Transportation – In 2012 the China State Council approved a development plan for energy saving from the automobile industry up to 2020. The objective is to speed the development and roll out of more fuel-efficient cars and new energy sources. For manufacturers, China set target fuel economy standards for new cars of 5L/100km, approximately 47 miles per gallon (mpg), by 2020. Consumers were offered a reduction in the vehicle tax paid on energy saving vehicles by half, and eliminating vehicle tax altogether on electric cars.[xi]

C2ES Report: Market-Based Climate Mitigation Policies in Emerging Economies

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Used by governments for decades, market-based policies are mechanisms to control environmental pollution at various leverage points. This brief provides an overview of market-based policies aimed at reducing GHG emissions in several major emerging economies: Brazil, China, India, South Africa and South Korea. By implementing regulatory and market-based policy instruments across their economies, these countries are seeking to promote cleaner technologies and behavior change while also promoting economic development and growth.    

U.S.-China Workshop: Domestic MRV of Climate Efforts

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This workshop focused on domestic monitoring and evaluation of mitigation-related efforts, and on the role of measurement, reporting and verification (MRV) in effective emissions markets, drawing in both areas on domestic experiences in the United States and China.

Beijing Workshop on Reporting Practices Related to Climate Change and Other International Challenges

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The workshop focused on four topics: domestic MRV of mitigation efforts in China and the United States; MRV of support; reporting and review processes in other multilateral regimes such as the WTO, the IMF, and the Montreal Protocol; and lessons for international MRV of climate action.

Coal in China: Resources, Uses, and Advanced Coal Technologies

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China’s energy-development pathway has increasingly become a topic of international attention, particularly as China has become the largest national source of annual greenhouse gas emissions. At the forefront of this pathway is a reliance on coal that has spanned many decades. In a world faced with increasing environmental pressures, China must develop ways to utilize coal more efficiently and more cleanly. Its ability to do so will be crucial for its domestic energy security, for its local environment and the well-being of its population, and for the future of the global climate.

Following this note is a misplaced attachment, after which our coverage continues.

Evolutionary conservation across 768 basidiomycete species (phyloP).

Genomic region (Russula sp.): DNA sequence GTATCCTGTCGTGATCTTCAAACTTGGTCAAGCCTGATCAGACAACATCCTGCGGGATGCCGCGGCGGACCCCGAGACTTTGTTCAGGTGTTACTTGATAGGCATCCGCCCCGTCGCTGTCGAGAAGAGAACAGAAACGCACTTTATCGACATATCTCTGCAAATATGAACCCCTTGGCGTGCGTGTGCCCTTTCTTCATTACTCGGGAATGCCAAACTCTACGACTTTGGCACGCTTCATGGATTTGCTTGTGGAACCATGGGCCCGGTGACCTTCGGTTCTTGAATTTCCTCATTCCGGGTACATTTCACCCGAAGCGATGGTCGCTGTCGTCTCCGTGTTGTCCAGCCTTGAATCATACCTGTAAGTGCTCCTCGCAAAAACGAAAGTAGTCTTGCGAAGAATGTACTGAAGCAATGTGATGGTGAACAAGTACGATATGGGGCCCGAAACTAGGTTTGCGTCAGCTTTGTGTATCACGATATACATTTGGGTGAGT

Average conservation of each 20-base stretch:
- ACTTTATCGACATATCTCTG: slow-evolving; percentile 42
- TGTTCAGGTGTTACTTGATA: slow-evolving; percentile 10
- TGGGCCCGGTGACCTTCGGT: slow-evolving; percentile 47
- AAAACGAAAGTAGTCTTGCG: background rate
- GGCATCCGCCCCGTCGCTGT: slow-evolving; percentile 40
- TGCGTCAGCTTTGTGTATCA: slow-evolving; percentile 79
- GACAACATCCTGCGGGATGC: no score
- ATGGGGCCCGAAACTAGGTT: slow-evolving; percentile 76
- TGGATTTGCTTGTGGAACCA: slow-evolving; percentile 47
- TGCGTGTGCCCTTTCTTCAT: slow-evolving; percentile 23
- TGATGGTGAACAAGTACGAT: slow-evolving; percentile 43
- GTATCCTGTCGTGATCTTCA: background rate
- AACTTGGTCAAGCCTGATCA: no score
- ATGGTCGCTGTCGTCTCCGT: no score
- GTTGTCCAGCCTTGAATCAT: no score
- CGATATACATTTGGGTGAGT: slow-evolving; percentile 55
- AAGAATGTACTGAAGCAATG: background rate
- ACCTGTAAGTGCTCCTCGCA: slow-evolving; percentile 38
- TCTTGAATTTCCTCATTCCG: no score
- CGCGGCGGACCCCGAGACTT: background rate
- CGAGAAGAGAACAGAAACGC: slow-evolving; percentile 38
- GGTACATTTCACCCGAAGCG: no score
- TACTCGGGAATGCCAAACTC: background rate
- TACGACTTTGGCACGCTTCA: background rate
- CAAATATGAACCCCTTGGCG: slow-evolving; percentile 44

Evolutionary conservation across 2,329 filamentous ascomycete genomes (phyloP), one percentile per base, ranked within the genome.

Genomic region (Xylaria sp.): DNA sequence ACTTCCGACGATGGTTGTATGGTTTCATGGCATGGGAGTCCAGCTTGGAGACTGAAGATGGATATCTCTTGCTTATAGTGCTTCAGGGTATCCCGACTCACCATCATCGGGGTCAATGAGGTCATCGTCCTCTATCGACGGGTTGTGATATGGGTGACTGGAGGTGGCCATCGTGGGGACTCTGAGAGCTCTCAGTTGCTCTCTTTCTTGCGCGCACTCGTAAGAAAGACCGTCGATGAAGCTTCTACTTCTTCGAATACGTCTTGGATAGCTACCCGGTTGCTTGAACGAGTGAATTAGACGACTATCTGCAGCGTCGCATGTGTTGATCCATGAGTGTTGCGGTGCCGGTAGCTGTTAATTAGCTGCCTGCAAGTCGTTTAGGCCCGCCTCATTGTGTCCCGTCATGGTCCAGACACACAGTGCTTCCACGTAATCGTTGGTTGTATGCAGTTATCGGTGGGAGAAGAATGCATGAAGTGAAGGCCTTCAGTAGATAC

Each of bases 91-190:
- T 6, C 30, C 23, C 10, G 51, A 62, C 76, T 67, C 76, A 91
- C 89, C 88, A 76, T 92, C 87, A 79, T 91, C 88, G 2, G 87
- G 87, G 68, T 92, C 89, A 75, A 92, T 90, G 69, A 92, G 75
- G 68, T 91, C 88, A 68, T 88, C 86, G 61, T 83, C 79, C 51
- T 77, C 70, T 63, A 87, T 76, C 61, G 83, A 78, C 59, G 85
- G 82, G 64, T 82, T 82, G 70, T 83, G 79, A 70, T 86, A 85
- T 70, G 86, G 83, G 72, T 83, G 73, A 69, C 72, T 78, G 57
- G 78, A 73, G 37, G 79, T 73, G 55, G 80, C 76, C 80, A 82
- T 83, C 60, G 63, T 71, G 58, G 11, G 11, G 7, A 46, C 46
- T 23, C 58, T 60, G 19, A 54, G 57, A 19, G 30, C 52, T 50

Common Challenge, Collaborative Response: A Roadmap for U.S.-China Cooperation on Energy and Climate Change

Learn more about the roadmap.

A new report released by the Center and the Asia Society outlines a roadmap for a more comprehensive program of U.S.-China collaboration on energy and climate change.  The report was produced in partnership between the Center for Climate and Energy Solutions and the Asia Society’s Center on U.S.-China Relations, in collaboration with The Brookings Institution, Council on Foreign Relations, National Committee on U.S.-China Relations, and Environmental Defense Fund.

A related article by Eileen Claussen discusses the importance of a U.S.-China partnership on climate change.  

Climate Change Mitigation Measures in China

Read the China Fact Sheet.

China is now the world’s largest greenhouse gas (GHG) emitter, and its emissions are increasing rapidly with economic growth and rising energy demand. The United States remains the largest historic GHG emitter. China's emissions have grown by about 80% since 1990, driven heavily by increased consumption of electricity generated from coal.

As total emissions have grown, China has significantly reduced its emissions intensity (emissions per unit of GDP). China’s per capita emissions are below the world average and about one-fifth those of the United States.

China Releases Climate Change Plan

Read China's National Climate Change Program

On June 4, 2007, China released its first national climate change plan. Prepared by China’s National Development and Reform Commission, the plan outlines China’s strategy for addressing climate change through national programs aimed at mitigation, adaptation, science and technology research, and increasing public awareness.

Read Eileen Claussen's Statement

[i] Renewable Energy Policy Network for the 21st Century, “Renewables 2014 Global Status Report” 2014. P.56

[ii] BP Statistical Review of World Energy 2014

[iii] Barbara Finamore, “China pledges to Tackle Pollution with New Plan,” National Resources Defense Council. September 13, 2013. Available at:

[iv] Reuters, “China to cut coal consumption to reduce pollution: Ministry” March 6, 2015. Available at:

[vi] Barbara Finamore, “Another Major Climate Breakthrough: China Will Cap its Coal Consumption by 2020”, National Resources Defense Council, November 21, 2014. Available at:

[vii] World Nuclear Association, “Nuclear Power in China” April 2015. Available at:

[viii] IEA Policies and Measures. April 2015. Available at:

[ix] Pacific Northwest National Laboratory, “Analysis of the Chinese Market for Building Energy Efficiency”, March 2014. Available at:

[x] China FAQs, “Appliance Energy Efficiency Standards”, May 2010. Available at:

[xi] IEA Policies and Measures. April 2015. Available at: